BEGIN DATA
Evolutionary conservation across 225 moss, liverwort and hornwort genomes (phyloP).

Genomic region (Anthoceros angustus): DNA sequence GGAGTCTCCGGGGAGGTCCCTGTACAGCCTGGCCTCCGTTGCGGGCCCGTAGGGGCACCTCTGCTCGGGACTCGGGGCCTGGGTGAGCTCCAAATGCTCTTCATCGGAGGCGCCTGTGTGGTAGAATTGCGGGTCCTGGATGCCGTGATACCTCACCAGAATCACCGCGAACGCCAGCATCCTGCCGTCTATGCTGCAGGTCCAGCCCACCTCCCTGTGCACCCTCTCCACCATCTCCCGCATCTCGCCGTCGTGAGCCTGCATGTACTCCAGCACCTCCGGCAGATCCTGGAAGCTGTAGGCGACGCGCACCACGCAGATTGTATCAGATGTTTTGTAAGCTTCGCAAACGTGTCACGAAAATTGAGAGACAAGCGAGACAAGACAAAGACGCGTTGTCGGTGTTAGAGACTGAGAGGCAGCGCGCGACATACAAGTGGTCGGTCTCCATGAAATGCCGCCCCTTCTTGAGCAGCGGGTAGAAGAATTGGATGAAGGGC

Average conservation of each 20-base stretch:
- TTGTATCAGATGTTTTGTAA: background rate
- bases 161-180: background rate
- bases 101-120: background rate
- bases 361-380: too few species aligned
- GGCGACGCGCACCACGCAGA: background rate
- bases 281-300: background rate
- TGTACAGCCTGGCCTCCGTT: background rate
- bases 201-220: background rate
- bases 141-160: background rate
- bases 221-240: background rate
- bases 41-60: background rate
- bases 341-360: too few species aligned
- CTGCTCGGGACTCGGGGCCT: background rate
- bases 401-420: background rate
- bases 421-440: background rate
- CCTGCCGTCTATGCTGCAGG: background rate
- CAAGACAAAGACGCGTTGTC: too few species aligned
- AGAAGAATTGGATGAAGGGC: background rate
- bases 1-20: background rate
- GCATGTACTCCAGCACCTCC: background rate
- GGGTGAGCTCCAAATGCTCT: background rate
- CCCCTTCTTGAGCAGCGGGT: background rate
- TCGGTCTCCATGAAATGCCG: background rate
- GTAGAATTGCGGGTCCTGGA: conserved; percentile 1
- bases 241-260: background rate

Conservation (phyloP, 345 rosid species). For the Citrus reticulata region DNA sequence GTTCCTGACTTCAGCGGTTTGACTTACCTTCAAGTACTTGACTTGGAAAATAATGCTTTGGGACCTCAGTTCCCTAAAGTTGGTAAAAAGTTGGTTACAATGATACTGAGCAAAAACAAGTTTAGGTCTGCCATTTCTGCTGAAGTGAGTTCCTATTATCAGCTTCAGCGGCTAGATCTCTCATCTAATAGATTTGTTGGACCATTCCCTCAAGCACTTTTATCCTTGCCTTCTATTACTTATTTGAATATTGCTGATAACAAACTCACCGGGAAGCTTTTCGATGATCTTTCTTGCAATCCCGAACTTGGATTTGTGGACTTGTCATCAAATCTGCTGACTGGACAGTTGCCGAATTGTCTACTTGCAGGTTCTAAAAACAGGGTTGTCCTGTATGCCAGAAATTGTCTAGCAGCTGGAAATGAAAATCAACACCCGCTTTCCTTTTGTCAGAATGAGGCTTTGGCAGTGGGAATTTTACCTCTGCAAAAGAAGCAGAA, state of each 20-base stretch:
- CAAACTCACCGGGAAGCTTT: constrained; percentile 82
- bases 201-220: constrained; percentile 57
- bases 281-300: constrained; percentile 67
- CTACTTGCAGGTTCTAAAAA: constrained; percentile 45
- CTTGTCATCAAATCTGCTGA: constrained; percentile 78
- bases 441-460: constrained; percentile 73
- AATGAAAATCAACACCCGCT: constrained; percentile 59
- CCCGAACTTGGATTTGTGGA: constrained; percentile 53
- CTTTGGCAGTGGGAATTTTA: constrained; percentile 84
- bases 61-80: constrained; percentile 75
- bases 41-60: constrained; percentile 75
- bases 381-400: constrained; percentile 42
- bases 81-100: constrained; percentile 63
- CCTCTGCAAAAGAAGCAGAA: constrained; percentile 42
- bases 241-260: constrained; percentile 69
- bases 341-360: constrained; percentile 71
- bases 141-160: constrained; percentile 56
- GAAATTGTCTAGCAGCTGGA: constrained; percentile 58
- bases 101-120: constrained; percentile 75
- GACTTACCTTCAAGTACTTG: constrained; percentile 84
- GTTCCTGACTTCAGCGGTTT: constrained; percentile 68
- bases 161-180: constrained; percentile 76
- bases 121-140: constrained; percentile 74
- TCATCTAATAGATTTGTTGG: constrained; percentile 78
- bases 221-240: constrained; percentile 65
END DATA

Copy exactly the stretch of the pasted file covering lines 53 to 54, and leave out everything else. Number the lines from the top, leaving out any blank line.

- TCATCTAATAGATTTGTTGG: constrained; percentile 78
- bases 221-240: constrained; percentile 65